A CIGARETTE case which saved a man's life at the Battle of Passchendaele was one of the treasures explored by schoolchildren aiming to preserve the stories of the First World War.

Cheney School pupils recorded the stories behind an array of war-related objects brought along by people in the community at the school's Rumble Museum earlier this month.

It was part of Oxford University's 'Lest We Forget' project aimed at collecting and digitizing artefacts relating to the First World War.

Medals, letters, diaries, photographs, guns, masks and helmets were just some of the items poured over by students and experts.

The cigarette case was brought in by Oxford man Chris Dorey, and it prevented a bullet from hitting his grandfather during the Battle of Passchendaele in 1917.

Dr Lorna Robinson, who helped organise the event, said: "Another person brought a music manuscript for a love song about a soldier in World War One.

"A number of families brought medals, letters and photographs.

"The range of objects and stories was really fascinating and in many cases, the experts were able to shed new light on items."

Sixth former Louis Attlee, from East Oxford, and his family brought their relatives grave marker with them.

The Cheney School pupil's relative Captain Charles Gorrell Barnes was killed in action in 1918 and the wooden grave marker will now be added a national bank of artefacts due to go live next year as part of the project.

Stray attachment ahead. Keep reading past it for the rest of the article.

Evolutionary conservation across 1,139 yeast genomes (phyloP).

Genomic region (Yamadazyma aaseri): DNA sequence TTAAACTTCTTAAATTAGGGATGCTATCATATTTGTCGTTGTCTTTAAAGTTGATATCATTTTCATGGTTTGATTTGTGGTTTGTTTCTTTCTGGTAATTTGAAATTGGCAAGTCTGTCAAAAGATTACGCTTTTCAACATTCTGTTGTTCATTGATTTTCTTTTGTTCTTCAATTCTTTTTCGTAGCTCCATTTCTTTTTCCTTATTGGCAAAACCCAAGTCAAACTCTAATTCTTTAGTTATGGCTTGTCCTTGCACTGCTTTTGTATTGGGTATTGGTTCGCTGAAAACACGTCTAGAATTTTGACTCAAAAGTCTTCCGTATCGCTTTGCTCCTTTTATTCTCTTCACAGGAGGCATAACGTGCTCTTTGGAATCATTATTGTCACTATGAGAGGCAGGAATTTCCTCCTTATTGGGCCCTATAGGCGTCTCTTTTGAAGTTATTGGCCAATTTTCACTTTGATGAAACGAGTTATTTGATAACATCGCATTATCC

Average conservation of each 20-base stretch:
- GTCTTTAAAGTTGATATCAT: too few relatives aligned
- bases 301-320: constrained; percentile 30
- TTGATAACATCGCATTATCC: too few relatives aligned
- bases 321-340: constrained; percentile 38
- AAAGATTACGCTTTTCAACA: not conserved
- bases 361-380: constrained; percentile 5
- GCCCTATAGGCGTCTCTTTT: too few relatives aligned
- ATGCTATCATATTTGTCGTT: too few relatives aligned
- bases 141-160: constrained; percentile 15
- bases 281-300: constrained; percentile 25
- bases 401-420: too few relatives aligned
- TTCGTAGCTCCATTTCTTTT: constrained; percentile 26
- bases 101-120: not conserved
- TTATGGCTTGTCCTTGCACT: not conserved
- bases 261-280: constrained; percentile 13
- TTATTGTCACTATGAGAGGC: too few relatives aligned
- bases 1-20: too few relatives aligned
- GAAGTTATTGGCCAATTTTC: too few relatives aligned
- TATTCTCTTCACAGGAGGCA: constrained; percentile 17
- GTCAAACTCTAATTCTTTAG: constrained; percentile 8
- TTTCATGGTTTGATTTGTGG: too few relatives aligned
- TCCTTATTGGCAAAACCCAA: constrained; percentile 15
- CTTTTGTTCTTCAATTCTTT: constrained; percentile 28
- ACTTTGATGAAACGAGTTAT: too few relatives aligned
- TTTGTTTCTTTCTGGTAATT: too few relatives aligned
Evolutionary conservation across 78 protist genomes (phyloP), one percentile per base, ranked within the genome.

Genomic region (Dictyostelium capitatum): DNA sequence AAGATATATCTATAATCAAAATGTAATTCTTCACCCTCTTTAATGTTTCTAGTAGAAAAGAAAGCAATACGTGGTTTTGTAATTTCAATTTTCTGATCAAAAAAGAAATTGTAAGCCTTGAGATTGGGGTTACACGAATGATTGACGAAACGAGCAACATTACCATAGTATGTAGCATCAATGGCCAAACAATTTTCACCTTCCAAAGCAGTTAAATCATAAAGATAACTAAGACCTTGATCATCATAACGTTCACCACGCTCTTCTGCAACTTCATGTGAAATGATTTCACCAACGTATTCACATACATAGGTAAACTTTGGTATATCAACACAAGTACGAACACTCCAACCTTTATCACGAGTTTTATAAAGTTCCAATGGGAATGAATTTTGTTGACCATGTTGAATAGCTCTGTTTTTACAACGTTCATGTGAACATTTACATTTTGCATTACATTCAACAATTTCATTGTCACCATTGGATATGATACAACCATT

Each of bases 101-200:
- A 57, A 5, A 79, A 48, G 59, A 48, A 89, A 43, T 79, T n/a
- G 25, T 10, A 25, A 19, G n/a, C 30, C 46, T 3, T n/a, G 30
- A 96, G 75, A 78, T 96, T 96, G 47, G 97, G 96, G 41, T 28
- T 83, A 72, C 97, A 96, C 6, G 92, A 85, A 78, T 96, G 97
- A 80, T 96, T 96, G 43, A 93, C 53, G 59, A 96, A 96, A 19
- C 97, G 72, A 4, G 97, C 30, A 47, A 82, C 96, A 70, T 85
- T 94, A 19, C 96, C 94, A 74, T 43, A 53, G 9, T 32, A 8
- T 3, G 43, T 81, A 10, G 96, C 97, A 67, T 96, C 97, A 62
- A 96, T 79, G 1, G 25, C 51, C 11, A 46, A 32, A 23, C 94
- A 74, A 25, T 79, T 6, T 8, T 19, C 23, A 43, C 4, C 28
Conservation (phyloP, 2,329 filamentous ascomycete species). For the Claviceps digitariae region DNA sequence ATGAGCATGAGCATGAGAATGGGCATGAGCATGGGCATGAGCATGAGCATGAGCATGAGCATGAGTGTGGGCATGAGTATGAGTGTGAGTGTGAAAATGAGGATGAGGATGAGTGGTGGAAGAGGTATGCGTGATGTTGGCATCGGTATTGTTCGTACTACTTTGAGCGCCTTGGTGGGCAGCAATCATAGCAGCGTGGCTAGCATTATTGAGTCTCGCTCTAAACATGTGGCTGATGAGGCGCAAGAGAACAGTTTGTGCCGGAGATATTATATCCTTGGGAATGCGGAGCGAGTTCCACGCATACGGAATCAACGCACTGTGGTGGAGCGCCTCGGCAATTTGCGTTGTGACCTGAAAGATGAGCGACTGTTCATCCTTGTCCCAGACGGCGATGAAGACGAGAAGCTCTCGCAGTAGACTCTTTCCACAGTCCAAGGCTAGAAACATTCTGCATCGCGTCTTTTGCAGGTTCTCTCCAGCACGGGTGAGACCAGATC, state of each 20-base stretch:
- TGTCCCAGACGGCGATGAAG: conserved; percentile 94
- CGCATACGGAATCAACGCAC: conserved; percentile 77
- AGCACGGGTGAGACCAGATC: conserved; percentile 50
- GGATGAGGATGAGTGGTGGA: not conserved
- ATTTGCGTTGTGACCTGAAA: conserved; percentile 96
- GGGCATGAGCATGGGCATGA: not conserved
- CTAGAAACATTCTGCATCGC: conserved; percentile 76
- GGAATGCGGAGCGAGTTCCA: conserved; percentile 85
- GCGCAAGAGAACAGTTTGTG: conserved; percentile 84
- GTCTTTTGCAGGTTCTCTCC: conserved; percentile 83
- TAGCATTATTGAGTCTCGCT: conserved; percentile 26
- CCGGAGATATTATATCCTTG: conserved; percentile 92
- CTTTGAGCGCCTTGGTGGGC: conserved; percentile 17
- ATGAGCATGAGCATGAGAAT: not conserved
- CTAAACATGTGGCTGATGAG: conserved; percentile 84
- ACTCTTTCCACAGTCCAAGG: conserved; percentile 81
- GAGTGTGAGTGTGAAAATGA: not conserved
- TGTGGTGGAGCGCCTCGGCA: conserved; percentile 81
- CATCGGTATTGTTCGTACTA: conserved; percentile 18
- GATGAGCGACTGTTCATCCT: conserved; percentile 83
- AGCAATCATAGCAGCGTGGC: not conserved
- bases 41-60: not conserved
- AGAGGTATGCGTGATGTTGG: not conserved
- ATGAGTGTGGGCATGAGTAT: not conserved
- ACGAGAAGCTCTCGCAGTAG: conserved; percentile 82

The pupils, aged between 12 and 17, had all been trained by Oxford University's Dr Stuart Lee in how to record the items, interview visitors and digitize the objects by taking photographs.

Historians from the company Frontline Living History gave their expertise, as did Dr Stephen Barker – a heritage advisor for the county's museums and the universities.

The Commonwealth War Graves Commission and Oxford historian Liz Woolley were also on hand to help as were some of the relatives of those featured in the '66 Men of Grandpont' project which collated information about South Oxford's war heroes.

Dr Robinson, director of educational charity the Iris Project, which runs the museum in partnership with the school, said: "We are very grateful indeed to everyone who took part in this event and especially proud of our student team who worked tirelessly to process the items and welcome our visitors."